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Consumers still unaware of some credit marketplace changes

Mar 30, 2011 Brian Bradley

Consumers still unaware of some credit marketplace changes
Most people know how their consumer credit reports are used by creditors, but many still do not know the major credit bureaus, what constitutes a strong score or what the ramifications of a poor score are, according to a recent quiz conducted by the Consumer Federation of America.
 Consumers did not know that a credit score mainly reflects the risk of not repaying a loan, nor did they know that age and marital status are not factors in calculating a credit score. The majority of respondents also did not know that numerous web-based sources, not just FICO and the three main bureaus, offer generic credit scores. "The good news is that a large majority of consumers know the key factors used to
calculate scores and the creditors who use these scores," said CFA Executive Director Stephen Brobeck. "The bad news is that consumer knowledge has lagged behind recent changes in the credit score marketplace," he said. Beginning in July, the government will require greater disclosure of credit scores, which can help individuals maximize their participation in the marketplace, said Barrett Burns, president and chief executive officer of VantageScore Solutions, which conducted the survey with CFA. "The new score disclosures will be most beneficial to those who understand the new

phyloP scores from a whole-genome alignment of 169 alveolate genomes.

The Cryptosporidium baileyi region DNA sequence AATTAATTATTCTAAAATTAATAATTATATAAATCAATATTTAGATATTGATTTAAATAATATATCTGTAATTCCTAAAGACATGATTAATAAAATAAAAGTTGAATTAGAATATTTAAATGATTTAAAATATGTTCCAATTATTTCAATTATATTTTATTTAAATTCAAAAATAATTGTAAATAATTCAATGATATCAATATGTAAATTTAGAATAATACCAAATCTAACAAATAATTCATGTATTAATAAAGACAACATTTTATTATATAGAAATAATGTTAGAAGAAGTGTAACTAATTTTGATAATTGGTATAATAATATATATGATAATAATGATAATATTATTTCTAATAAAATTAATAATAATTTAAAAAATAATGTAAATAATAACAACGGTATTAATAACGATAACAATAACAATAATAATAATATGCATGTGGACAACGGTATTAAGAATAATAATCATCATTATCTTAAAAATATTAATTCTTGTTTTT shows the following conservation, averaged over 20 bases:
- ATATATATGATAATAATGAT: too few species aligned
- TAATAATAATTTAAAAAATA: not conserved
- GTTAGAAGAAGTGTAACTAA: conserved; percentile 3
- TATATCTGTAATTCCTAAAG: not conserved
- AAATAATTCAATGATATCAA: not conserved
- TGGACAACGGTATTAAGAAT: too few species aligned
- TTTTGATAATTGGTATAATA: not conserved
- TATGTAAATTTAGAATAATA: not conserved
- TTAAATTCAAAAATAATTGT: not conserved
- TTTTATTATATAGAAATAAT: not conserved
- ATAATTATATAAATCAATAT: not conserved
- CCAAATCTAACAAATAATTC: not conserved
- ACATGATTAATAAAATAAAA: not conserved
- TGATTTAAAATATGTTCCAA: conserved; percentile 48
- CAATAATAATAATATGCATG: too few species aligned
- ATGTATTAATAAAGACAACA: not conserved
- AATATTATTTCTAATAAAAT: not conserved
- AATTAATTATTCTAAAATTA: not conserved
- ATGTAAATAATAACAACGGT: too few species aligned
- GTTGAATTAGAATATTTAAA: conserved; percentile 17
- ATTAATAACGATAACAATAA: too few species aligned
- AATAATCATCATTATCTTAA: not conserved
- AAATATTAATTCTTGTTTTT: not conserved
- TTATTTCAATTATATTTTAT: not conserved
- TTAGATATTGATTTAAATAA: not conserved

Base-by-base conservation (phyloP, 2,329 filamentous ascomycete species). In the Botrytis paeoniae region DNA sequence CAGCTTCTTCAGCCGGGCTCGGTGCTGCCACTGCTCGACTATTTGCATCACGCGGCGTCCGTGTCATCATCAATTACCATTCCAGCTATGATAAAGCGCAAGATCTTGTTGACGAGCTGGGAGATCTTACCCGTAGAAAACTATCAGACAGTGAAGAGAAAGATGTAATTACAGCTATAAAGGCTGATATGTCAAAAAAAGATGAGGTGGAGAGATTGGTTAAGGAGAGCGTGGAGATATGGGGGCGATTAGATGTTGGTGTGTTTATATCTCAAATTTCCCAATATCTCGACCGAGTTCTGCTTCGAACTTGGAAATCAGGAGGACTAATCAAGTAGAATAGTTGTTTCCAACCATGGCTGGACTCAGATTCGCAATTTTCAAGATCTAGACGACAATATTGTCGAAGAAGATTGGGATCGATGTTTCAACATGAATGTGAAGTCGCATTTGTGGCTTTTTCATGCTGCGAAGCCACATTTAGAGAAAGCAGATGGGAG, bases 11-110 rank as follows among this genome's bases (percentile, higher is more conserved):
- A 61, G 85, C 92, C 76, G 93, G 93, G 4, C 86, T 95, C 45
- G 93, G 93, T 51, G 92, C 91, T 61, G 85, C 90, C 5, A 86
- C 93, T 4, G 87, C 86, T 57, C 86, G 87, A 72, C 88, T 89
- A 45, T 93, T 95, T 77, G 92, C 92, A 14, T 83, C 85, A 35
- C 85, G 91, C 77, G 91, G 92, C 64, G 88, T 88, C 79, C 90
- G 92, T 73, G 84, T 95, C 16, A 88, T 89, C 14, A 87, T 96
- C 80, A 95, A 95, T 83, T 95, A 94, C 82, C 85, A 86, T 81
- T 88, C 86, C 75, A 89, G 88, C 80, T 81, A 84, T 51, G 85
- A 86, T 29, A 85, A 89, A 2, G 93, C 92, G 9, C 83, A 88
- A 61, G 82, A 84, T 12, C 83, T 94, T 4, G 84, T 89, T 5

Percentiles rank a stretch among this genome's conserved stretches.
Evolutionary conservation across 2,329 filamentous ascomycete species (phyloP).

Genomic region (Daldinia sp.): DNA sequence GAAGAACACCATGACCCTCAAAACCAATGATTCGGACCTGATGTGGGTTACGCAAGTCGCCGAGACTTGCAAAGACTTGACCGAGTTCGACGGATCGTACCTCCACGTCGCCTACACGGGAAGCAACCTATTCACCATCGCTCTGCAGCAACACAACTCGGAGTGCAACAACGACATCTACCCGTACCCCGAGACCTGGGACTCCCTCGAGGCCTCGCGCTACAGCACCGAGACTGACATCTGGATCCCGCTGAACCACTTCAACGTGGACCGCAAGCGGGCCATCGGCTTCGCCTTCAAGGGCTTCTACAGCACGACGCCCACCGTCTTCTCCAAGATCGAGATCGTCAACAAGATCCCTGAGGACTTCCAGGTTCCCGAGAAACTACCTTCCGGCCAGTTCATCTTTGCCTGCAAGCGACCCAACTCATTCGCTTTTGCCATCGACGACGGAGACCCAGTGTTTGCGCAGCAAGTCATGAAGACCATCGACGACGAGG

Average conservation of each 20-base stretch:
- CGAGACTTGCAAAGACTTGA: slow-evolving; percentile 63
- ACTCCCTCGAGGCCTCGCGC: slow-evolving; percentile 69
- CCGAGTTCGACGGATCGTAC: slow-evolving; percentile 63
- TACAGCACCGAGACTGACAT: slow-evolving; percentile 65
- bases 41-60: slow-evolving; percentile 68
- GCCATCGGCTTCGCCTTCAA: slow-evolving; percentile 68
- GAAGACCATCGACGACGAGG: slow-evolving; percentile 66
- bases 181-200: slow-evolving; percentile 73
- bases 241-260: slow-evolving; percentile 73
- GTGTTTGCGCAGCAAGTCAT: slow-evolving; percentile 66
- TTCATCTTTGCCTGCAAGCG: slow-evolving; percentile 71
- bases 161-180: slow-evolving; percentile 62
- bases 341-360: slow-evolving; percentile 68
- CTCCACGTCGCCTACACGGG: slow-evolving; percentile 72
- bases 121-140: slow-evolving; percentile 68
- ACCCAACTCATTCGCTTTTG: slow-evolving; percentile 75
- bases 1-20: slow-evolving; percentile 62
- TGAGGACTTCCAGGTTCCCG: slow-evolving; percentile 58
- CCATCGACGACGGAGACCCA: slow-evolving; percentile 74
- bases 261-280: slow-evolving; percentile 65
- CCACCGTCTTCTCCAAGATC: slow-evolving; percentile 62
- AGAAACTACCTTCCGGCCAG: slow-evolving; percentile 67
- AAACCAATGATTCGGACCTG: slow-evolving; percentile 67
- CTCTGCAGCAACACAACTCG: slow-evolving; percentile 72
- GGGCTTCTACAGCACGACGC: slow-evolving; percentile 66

credit score marketplace," Burns said. Credit rating agencies all use their own scoring criteria, so individuals have many different credit scores that may be good or bad, depending on their relation to other scores from the same source. The report advised that consumers should comparison shop for credit, since major lenders have different credit scores they may assign different risks. People with poor credit scores who may not qualify for a traditional loan can seek alternative financing through a short term or car-title loan. Misunderstanding or misinformation surrounding credit scores can prevent consumer or small business attempts to borrow money, The Detroit Free Press reports. Individuals seeking financing should know that they can save money, regardless of their credit score, by shopping around for a loan. The amount of available credit a small business or consumer has won't hurt the credit score, but the amount of debt carried on a corporate card or loan will damage the rating. Paying off a big debt won't automatically boost a score either, the newspaper reports. Tax liens are one thing that can seriously damage a credit report and still hurt a score after the debt has been paid.